Two Charleston stock promoters were arrested Wednesday and are accused of manipulating shares of a shell business that federal investigators secretly controlled as part of an elaborate sting.
Christopher R. Putnam, 37, of Vista Perch Lane and Christopher G. "Gabe" Nix, 34, of Needle Grass Drive were taken into custody and face charges of conspiracy to commit securities fraud, according to an affidavit unsealed Wednesday in support of a criminal complaint.
U.S. Magistrate Wallace Dixon set their bail at $50,000 each during a hearing in downtown Charleston.
The James Island residents aren't allowed to trade or promote any stocks, Dixon said. Also, their travel is restricted to South Carolina and Massachusetts, where the case will be prosecuted.
The alleged fraud took place between August 2012 and February 2014, and centered on a small Boston-based startup called Amogear Inc. Its stock has the symbol AMOG, but the shares aren't listed on a major exchange.
An unidentified cooperating witness who's seeking leniency in a similar case worked with the FBI, as did an undercover agent who briefly posed as the CEO of Amogear.
The business was described as a new clothing brand aiming to capitalize on the mixed-martial arts craze.
"The company plans to grow its existing product line consisting of athletic gear that will target MMA fans and those who live an active lifestyle," Amogear said in a news release this year.
It wasn't true, according to the FBI.
"While Amogear purports to be a sports apparel company, it is actually a shell company that was acquired and controlled by the FBI through a cooperating witness ... as part of an FBI undercover operation," Special Agent S. Vincent M. Chambers of the Boston field office said in an affidavit that was unsealed Wednesday.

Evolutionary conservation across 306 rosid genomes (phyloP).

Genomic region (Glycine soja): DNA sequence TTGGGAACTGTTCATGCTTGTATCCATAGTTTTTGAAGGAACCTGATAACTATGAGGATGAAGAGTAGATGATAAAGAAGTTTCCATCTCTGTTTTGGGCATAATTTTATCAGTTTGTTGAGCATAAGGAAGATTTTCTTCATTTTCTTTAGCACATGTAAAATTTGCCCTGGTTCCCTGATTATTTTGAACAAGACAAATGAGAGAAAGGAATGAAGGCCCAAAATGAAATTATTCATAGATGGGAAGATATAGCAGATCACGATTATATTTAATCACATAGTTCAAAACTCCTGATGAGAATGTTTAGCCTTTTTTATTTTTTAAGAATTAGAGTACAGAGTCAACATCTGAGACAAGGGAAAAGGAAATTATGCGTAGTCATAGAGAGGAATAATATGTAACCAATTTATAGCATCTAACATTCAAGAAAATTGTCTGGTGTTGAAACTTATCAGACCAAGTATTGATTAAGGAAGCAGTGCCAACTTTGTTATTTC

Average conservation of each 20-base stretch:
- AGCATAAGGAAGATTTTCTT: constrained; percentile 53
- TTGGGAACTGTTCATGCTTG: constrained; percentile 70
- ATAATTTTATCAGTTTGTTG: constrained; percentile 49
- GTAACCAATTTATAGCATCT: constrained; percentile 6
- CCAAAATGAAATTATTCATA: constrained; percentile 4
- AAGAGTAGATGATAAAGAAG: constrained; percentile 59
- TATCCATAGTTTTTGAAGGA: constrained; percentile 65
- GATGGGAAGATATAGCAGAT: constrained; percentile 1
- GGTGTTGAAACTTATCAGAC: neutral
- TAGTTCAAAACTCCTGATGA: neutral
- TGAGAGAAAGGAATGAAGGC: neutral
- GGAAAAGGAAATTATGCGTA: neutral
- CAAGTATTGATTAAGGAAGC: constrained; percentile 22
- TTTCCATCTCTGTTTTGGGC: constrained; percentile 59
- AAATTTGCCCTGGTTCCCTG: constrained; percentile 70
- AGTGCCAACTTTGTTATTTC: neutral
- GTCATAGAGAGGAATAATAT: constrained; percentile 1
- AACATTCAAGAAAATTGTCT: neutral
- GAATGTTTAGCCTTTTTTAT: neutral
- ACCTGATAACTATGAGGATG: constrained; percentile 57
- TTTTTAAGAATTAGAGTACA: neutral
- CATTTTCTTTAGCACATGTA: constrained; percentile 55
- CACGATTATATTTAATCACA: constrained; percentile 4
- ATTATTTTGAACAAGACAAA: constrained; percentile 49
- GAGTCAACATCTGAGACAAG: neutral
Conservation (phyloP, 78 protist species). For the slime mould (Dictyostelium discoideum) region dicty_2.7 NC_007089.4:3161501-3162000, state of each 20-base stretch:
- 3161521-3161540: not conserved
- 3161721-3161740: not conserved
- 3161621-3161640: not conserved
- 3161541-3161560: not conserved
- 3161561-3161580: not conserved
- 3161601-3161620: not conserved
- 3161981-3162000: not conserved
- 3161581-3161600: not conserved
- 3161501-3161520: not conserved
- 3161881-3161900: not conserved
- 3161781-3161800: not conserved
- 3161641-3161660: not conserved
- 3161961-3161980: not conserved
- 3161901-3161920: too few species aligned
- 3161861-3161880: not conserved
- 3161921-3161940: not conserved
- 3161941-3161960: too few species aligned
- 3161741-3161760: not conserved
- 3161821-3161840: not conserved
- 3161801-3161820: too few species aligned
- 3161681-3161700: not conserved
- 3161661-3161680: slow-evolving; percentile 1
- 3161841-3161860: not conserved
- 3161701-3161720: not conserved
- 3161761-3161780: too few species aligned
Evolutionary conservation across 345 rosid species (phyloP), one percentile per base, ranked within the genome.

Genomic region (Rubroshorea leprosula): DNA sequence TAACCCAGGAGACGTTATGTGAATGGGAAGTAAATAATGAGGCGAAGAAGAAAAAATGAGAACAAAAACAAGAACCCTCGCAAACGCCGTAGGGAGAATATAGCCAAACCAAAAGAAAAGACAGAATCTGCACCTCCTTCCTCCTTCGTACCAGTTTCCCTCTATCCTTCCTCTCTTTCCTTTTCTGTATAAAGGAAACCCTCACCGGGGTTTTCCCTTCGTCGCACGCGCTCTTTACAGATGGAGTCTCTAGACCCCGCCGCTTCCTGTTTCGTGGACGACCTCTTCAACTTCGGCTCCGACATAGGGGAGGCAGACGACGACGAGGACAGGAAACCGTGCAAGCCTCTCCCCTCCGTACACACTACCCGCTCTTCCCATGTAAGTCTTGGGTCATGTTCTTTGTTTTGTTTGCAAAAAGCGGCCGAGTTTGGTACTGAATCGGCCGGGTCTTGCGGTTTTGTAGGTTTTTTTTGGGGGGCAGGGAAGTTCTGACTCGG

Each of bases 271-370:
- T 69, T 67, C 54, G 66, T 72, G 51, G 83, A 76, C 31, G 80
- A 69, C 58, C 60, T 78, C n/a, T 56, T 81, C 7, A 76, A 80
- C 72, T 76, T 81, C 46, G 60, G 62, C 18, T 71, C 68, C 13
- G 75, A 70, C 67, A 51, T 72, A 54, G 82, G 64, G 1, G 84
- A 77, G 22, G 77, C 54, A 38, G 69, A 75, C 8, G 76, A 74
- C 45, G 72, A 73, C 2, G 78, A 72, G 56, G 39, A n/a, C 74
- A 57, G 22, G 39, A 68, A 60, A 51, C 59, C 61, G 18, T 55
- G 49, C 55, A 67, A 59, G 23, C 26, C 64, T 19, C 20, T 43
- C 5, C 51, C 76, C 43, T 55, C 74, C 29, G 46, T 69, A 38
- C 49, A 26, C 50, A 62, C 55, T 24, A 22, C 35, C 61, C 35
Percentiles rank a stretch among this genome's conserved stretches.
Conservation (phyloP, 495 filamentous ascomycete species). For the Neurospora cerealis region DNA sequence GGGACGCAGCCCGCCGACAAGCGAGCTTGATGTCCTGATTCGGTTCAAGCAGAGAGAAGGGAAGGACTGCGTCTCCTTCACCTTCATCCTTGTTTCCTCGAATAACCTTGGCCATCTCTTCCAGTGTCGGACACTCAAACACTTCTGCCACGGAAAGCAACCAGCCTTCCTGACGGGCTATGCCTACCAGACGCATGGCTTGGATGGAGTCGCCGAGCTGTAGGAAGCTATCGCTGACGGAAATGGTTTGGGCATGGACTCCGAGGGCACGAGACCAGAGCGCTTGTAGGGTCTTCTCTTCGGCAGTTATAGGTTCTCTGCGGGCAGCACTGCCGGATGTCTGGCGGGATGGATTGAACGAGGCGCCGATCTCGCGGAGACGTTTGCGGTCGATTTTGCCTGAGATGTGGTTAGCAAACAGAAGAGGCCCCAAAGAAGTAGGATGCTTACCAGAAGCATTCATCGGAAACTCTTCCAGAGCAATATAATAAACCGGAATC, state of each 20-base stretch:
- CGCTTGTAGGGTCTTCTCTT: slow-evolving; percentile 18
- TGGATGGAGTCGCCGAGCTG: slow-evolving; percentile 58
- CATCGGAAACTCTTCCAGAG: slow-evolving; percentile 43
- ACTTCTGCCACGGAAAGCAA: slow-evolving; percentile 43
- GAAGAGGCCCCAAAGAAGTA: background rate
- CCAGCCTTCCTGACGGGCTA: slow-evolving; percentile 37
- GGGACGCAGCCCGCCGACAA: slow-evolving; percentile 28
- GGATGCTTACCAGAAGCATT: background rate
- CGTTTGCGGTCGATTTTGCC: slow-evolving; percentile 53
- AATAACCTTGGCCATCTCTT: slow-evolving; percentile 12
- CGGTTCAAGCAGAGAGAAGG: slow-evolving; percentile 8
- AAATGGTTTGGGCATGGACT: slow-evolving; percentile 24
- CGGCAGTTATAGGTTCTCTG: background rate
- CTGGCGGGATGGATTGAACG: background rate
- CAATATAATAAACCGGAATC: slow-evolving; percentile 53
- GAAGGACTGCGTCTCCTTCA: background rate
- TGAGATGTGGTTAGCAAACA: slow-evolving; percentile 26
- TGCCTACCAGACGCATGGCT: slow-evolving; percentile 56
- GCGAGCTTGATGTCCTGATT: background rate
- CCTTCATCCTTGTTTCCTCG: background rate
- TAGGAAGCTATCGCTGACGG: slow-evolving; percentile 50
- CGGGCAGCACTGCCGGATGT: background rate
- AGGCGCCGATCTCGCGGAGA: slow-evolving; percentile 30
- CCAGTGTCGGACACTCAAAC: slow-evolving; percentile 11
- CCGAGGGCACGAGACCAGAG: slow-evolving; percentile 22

He said the Charleston promoters orchestrated what is known in the investment business as a "pump and dump."
Typically, the Internet-based schemes involve the widespread release of false or misleading information about a company to inflate or "pump" the stock price.
The organizers and their associates then "dump," or sell their shares at a profit.
Chambers said Nix, Putnam, the FBI undercover agent and the cooperating witness, who had purchased all of Amogear's dormant stock in 2012, met in Boston to discuss the scheme in August 2012.
It wasn't until Feb. 9 and 10 of this year that several websites controlled by Nix and Putnam sent out the first "blast" promotional emails touting the stock, according to the affidavit.
The Securities and Exchange Commission halted trading in Amogear's shares on Feb 10.
In arguing for more lenient bail terms, defense attorney Stephen Harris said neither Nix nor Putnam profited from the alleged fraud.
Editor's note: Previous versions of this story contained the incorrect bail amount.